JB: We have one of the best bass players in the scene. In earlier years, by the time we did Yellow & Green, our bass player had left the band so I played bass on that record. I’ve always written our bass lines and I love playing bass. But I play bass like a guitar player does. I write a lot of melodies. My sense of rhythm is more of a guitar player’s rhythm. When Nick [Jost, bassist] joined the band, we didn’t just get a bass player. We got a tremendously skilled and talented bass player who didn’t just bring one facet of a bass playing style to the band. He brought a whole new world of musicianship and technique and feel. When we did Purple, 50% of the band had changed. I think that Sebastian and Nick, who were new to the band at that point, wanted to do something that fell in line with the history and respected the people who had come before them in Baroness. I said, “Well, we’ll do this once, and then when we move forward it’s important that we all feel authority over the stuff we’re doing.” Nick being the instrumentalist that he is, it seems only appropriate and necessary to make sure that people understand how critically important each of us is to the band. So his bass is loud.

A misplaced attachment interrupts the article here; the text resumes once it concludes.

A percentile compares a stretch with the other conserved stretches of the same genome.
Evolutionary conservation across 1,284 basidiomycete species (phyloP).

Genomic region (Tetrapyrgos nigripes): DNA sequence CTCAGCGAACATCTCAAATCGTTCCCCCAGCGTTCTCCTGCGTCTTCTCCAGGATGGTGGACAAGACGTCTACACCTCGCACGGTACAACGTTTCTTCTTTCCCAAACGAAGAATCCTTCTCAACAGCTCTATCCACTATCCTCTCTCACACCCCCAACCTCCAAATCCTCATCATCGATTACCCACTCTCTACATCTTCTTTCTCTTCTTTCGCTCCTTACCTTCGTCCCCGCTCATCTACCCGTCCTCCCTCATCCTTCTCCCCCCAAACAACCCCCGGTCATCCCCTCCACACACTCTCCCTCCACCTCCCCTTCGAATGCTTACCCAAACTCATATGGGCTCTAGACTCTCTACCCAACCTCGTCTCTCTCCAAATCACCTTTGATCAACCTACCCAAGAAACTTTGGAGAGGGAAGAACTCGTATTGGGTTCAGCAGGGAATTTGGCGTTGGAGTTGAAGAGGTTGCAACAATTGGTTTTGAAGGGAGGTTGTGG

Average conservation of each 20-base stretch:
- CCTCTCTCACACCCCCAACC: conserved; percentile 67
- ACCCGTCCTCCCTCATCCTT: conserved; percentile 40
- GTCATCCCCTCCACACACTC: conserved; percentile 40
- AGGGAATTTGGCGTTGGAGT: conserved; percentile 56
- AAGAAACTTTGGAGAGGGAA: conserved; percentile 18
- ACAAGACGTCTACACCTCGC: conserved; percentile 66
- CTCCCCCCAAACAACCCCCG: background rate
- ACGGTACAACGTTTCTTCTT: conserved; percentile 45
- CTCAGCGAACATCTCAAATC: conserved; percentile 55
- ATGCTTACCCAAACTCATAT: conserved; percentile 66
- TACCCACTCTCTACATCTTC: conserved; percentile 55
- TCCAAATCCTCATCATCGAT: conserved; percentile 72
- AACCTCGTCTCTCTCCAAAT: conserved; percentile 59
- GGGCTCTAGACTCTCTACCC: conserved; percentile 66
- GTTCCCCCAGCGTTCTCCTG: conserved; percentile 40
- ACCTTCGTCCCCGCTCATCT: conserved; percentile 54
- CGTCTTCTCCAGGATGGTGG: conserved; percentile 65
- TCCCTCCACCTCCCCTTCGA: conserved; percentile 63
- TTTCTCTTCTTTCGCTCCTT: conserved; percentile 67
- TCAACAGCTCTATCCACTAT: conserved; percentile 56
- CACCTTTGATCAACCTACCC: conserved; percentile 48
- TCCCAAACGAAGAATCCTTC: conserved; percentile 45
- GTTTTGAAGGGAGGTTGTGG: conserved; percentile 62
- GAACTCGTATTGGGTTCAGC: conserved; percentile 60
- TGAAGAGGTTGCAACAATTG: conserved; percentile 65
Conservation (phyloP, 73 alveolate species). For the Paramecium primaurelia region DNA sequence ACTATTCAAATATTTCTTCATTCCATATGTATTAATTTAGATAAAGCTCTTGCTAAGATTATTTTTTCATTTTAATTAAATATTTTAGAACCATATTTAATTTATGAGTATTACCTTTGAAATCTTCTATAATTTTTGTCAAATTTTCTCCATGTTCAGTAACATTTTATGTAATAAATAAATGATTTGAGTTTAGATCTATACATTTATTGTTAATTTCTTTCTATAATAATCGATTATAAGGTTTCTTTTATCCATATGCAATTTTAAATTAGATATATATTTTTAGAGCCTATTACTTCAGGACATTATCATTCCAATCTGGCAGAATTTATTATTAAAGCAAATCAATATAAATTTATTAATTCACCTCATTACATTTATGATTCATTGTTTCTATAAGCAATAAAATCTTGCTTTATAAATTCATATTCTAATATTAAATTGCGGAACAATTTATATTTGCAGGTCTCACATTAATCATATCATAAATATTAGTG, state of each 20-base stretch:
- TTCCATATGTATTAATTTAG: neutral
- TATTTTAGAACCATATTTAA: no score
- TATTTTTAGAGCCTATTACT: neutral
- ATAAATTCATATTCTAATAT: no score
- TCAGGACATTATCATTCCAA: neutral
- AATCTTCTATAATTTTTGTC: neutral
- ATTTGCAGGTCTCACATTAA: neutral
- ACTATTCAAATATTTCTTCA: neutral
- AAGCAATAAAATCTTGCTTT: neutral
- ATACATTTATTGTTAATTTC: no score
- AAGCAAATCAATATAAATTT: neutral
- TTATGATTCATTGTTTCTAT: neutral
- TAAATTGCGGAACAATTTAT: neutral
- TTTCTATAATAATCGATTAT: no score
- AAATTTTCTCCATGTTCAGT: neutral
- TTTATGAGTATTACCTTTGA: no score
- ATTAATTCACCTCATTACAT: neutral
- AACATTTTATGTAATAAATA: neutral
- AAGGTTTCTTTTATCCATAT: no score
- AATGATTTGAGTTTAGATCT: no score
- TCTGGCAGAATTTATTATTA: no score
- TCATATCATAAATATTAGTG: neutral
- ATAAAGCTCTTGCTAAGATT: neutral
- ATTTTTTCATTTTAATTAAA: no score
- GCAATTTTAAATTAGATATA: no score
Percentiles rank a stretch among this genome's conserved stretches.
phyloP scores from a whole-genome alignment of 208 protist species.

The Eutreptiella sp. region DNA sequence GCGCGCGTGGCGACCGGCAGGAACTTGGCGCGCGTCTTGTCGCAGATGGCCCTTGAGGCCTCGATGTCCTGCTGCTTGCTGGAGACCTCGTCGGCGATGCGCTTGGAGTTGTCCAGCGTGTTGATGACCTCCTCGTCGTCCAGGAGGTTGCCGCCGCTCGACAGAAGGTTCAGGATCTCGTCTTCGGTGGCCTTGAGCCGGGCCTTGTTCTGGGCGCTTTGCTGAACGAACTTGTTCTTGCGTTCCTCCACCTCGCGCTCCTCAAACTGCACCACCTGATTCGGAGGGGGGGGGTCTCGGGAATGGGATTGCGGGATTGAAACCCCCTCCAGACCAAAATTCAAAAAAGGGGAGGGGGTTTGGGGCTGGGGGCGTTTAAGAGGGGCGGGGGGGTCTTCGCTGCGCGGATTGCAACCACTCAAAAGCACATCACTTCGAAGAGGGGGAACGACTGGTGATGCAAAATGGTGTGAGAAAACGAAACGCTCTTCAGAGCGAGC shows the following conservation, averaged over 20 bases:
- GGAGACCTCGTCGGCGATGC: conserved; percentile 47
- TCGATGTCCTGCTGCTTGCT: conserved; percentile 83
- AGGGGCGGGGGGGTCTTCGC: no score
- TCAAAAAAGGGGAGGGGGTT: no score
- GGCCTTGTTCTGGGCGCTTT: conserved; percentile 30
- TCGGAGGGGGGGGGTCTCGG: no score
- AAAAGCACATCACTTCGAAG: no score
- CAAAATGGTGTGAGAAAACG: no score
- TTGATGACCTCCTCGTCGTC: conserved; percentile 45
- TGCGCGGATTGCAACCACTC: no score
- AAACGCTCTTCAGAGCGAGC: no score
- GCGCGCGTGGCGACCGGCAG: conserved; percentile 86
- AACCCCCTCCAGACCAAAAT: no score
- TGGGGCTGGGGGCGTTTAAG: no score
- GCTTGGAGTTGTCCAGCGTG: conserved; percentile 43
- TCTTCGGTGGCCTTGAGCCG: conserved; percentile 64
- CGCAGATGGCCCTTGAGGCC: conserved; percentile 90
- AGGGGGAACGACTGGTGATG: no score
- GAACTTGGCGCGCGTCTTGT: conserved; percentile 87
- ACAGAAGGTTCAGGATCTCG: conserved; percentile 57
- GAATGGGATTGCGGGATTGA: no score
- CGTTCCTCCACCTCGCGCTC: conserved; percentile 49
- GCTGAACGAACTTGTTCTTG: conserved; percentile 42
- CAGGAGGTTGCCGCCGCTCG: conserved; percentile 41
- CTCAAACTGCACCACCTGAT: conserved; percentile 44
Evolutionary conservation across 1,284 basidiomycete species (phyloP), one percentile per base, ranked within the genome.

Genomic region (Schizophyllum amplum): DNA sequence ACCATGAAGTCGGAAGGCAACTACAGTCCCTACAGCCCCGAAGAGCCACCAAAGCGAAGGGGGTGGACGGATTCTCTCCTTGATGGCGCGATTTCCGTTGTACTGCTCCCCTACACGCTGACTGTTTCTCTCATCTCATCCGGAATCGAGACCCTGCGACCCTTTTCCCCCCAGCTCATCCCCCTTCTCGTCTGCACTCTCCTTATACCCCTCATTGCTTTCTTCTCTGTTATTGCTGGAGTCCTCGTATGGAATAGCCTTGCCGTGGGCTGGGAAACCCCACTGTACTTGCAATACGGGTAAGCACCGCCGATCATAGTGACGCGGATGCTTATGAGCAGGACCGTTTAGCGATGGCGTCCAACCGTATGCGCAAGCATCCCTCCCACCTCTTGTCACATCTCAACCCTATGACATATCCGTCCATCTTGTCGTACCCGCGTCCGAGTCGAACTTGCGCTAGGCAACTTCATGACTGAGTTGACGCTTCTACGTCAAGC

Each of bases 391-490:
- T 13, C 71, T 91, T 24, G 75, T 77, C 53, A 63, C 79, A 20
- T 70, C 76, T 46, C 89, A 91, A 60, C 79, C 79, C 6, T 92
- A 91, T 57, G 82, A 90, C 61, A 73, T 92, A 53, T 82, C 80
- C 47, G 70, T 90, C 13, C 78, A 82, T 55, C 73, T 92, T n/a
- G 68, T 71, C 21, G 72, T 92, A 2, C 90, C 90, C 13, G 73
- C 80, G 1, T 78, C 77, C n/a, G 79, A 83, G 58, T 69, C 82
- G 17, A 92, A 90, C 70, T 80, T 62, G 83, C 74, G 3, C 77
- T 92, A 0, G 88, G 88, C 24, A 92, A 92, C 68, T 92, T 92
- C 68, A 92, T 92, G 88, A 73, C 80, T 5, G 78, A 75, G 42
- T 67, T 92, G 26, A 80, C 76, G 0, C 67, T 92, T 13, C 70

PW: It really is a new tool in your arsenal to have him come out and have his bass lines really brought forth so you can hear it. The other thing that blows my mind is Gina rips it! When I saw y’all on tour with Deafheaven, I was mesmerized by her playing. She is incredible!